We were recently on a trip and spent a pleasant day in Norfolk, VA. Part of our activities included touring the USS Wisconsin (BB-64), which is on display and partially open for guided tours alongside the Nauticus hands-on maritime musuem. The tour we had was led by a retired Chief Petty Officer who was a great guide and had some good sea stories to tell.
As part of the museum, there are several large ship models on display. Of course the model of the Wisconsin is of prime interest. I found it was built by a gentleman who offers a variety of other nice looking naval ship kits from BaD Ship Models. They use CNC laser cut frames and parts and seem to have a very nice product. Worth a look if you are into large scale, detailed modeling, or R/C craft.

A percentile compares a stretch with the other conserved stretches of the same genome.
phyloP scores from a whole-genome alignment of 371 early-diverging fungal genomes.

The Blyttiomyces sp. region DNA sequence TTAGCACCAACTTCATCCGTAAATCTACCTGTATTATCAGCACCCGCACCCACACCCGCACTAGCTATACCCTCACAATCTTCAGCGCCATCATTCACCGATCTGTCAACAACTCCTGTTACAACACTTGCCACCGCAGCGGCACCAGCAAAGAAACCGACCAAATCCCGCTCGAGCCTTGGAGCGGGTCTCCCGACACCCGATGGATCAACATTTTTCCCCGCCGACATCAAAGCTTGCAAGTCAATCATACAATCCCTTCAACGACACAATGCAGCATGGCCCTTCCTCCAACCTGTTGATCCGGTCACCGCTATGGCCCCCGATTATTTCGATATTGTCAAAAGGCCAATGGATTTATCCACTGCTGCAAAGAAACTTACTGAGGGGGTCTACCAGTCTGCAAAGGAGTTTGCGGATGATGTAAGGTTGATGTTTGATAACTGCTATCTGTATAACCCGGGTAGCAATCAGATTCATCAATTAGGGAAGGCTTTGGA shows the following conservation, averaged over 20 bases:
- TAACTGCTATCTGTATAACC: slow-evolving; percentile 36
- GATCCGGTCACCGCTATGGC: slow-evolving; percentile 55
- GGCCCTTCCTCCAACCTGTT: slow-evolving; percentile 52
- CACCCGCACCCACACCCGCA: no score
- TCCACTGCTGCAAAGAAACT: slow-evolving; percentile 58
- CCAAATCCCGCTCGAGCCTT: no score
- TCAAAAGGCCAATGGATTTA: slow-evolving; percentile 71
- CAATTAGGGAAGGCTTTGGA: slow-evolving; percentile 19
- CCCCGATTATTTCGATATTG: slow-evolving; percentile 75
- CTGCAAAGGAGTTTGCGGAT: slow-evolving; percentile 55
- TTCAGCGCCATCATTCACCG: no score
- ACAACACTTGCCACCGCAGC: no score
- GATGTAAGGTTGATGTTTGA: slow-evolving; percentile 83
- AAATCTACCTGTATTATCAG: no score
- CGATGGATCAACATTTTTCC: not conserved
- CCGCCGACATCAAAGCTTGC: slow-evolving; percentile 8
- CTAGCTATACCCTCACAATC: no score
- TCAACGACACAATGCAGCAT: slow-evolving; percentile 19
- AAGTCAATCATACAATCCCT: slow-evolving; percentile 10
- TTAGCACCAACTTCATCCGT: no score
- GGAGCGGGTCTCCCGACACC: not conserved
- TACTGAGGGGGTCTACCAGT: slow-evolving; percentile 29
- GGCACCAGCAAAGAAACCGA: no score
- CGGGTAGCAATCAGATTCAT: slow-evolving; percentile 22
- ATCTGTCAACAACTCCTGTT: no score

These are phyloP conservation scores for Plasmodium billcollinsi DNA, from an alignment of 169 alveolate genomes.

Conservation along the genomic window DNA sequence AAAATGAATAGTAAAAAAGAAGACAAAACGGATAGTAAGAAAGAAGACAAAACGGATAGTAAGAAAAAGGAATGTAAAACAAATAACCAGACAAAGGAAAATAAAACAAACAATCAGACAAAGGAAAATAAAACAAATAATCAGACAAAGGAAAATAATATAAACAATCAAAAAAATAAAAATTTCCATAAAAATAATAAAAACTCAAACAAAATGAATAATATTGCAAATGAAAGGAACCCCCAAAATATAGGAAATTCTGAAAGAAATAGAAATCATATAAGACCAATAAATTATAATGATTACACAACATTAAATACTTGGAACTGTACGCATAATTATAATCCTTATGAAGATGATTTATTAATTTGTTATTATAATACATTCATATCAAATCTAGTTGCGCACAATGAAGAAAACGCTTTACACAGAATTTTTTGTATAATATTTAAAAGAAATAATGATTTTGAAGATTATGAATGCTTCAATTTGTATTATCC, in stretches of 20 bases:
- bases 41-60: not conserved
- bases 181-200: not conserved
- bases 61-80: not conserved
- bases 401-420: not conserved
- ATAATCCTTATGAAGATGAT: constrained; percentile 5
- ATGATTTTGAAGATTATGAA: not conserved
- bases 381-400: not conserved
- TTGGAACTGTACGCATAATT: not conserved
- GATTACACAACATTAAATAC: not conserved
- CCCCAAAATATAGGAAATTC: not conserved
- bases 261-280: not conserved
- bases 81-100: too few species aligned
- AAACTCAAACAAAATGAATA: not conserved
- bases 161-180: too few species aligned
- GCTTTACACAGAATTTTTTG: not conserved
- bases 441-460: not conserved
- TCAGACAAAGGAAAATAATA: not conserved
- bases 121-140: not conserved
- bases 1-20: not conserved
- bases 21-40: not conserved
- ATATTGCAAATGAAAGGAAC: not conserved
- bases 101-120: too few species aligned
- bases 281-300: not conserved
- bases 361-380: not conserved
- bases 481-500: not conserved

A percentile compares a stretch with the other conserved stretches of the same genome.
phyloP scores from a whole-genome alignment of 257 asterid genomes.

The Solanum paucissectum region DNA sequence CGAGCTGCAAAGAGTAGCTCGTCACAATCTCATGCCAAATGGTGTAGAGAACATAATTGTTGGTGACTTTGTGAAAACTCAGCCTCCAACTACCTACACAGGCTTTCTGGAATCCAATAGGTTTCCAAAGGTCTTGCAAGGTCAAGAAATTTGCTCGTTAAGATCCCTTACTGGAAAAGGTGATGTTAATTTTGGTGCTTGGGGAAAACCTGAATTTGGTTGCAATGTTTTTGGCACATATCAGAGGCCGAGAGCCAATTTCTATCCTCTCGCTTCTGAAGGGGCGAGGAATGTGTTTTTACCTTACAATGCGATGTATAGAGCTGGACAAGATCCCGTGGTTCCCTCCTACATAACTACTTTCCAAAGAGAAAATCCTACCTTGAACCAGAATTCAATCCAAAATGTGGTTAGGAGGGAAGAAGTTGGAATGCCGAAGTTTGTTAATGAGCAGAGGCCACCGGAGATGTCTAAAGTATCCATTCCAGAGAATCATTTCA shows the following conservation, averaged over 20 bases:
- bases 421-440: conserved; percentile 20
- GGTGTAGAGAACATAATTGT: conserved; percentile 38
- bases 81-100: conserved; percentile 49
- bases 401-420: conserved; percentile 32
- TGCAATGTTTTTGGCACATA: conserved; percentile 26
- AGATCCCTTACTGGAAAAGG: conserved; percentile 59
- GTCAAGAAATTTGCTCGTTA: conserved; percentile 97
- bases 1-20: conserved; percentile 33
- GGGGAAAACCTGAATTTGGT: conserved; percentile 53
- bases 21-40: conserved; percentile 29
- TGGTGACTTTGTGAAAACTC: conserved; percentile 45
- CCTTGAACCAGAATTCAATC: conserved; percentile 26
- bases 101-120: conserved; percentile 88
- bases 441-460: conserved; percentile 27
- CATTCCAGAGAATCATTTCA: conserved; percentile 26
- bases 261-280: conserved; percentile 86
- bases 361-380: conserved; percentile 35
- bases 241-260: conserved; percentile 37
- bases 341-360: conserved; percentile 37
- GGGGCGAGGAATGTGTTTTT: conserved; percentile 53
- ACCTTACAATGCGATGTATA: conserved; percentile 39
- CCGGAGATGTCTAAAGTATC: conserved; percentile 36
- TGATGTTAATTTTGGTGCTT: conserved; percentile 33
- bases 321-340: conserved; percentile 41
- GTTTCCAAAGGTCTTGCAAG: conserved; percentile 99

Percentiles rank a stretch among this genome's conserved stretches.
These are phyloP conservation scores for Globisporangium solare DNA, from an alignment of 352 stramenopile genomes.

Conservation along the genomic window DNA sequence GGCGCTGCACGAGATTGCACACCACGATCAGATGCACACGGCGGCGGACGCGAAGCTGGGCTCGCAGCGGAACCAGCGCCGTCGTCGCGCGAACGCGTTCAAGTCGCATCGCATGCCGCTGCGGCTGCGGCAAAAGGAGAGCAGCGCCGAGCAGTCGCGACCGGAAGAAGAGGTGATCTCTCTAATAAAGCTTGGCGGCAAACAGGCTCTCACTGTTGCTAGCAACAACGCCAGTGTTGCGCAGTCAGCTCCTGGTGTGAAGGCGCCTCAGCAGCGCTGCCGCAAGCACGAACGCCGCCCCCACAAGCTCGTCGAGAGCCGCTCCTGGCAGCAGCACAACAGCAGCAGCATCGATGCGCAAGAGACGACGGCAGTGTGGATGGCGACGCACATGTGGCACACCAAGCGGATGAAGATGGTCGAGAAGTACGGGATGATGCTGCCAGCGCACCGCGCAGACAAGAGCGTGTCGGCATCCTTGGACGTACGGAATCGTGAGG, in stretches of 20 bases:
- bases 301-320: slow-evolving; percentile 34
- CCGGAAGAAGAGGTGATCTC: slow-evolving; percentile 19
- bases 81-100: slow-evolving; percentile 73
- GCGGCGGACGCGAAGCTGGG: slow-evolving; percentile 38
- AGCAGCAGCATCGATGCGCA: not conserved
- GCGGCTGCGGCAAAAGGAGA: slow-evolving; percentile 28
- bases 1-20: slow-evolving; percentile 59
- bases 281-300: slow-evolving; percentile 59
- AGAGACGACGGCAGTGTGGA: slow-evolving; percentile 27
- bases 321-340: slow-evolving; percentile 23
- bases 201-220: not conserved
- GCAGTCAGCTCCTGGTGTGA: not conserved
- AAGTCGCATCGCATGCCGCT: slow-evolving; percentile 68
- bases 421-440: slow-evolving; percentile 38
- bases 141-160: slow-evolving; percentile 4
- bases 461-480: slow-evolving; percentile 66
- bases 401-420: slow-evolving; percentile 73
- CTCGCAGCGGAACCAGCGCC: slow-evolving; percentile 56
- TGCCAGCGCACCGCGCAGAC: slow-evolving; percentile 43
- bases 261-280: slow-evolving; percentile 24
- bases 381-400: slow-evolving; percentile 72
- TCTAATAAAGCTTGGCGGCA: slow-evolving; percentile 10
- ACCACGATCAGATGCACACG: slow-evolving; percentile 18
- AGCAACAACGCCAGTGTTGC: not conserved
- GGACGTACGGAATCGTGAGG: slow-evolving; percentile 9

If you’ve studied naval and maritime history any, especially military naval history, you’ve seen peacoats in pictures. If you’ve been to sea, you may have worn one. But where did they come from? What’s the history of that classic design?
Well, wonder know more… check out this article and learn all about them.
Glen L. Witt, from Glen-L has written a good article explaining a bit about how a self-draining cockpit is designed, and some of the limitations you encounter when trying to have such capability on small craft.
The great boatbuilding guys and gals at Glen-L have a handy link to some useful [reference tables and various formulas](http://www.glen-l.com/resources/tablesindex.html ) you might need to use while building. Mostly English to Metric conversions and things, but sometimes having them all in one place can be handy.